This snippet in this morning’s Guardian seems to have been by-passed in the midst of the general furore about the topic.
“Shawn Williams, a partner in a law firm specialising in fraud cases, said he regularly received confidential data from Revenue & Customs in CDs with either no password or the password written on the disc itself.
“While it was common in other cases for passwords to be provided by phone only once the data had been sent, Williams had never known Revenue & Customs to carry out this procedure. He said the data was often “substantial” and arrived on a regular basis.
“”Any person of ill-intent coming into possession of that material has the opportunity to access that material without going through an elementary password procedure,” he said. “If there was not even that level of protection then the problem is even bigger than it appears to be. It is our strongest suspicion that the discs forwarded to the National Audit Office will have been packaged together with the necessary instructions to enable the recipient to access the data.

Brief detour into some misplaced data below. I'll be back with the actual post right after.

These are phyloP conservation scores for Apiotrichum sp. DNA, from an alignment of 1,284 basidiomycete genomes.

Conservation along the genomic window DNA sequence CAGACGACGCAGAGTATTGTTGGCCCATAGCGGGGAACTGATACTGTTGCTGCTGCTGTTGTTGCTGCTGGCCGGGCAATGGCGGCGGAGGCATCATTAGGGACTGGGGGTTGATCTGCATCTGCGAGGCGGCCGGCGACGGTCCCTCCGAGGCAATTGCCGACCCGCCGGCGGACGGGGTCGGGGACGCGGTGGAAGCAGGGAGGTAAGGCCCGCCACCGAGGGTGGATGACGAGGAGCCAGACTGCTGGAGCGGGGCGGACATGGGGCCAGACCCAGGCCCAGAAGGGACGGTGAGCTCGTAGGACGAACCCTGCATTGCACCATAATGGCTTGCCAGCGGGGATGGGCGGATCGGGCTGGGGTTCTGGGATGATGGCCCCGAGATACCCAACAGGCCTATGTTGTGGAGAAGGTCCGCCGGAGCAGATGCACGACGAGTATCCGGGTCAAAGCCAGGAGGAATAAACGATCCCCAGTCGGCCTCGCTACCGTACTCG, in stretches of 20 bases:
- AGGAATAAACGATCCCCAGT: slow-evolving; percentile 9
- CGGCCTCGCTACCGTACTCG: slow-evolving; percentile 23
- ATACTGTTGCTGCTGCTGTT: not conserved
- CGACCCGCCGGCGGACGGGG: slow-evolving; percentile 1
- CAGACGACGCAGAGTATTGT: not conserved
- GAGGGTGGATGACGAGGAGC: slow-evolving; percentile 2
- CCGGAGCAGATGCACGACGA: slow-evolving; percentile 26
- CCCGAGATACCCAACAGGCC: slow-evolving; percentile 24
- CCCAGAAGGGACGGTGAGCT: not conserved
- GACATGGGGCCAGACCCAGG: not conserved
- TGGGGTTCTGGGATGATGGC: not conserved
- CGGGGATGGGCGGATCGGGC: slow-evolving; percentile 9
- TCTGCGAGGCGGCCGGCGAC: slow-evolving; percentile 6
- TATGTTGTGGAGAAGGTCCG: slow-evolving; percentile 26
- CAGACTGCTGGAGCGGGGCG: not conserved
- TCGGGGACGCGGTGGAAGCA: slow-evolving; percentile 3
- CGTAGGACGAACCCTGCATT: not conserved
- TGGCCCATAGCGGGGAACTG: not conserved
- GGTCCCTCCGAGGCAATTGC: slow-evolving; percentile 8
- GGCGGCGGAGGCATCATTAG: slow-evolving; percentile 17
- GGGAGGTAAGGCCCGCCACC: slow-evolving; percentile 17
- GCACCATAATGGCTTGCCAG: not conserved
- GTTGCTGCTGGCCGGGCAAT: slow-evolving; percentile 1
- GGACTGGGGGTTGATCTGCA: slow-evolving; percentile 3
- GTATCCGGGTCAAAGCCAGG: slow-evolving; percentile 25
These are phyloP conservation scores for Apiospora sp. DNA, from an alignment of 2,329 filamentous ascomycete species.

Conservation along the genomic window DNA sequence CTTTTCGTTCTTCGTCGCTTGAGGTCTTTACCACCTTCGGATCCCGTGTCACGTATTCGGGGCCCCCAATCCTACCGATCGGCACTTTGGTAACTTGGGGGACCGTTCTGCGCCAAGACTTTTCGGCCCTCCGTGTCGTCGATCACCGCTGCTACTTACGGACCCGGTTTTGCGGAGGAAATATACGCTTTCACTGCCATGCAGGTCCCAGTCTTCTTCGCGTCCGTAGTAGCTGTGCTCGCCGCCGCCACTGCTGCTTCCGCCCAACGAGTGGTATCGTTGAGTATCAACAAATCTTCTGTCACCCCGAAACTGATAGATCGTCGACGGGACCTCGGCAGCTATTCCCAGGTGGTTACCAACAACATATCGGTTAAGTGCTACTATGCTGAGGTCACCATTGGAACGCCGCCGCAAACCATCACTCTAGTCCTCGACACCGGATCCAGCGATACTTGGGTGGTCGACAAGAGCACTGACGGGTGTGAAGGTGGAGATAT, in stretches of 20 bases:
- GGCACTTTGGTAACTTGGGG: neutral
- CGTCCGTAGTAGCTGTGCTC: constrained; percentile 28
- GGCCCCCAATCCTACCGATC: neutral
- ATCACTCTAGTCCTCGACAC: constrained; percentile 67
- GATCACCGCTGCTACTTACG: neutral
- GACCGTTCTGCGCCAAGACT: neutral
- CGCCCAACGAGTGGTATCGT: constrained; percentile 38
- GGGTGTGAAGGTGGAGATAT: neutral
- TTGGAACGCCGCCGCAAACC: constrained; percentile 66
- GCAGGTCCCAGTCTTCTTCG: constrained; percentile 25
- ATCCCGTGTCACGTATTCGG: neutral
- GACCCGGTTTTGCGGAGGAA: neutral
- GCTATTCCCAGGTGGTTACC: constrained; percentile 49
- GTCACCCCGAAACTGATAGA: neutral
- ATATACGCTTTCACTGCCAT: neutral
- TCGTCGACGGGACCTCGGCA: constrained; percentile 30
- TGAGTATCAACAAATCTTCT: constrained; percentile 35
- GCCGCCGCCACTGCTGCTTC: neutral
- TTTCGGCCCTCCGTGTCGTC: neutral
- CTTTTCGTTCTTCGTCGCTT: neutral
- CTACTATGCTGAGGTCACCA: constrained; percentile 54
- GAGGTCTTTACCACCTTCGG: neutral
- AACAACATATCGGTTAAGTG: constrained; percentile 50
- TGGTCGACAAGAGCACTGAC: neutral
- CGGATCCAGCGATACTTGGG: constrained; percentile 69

“”If so, then reassurances from the chancellor of the exchequer and chief secretary to the Treasury that the data has password or other encryption protection become meaningless.””
So, that’s a fraud lawyer HMRC are contacting sent confidential data either (a) on disc (contrary to their data protection obligations); (b) with either no password (!!!) or a password written on the disc (!?!?!);
and that this appears to be standard HMRC practice.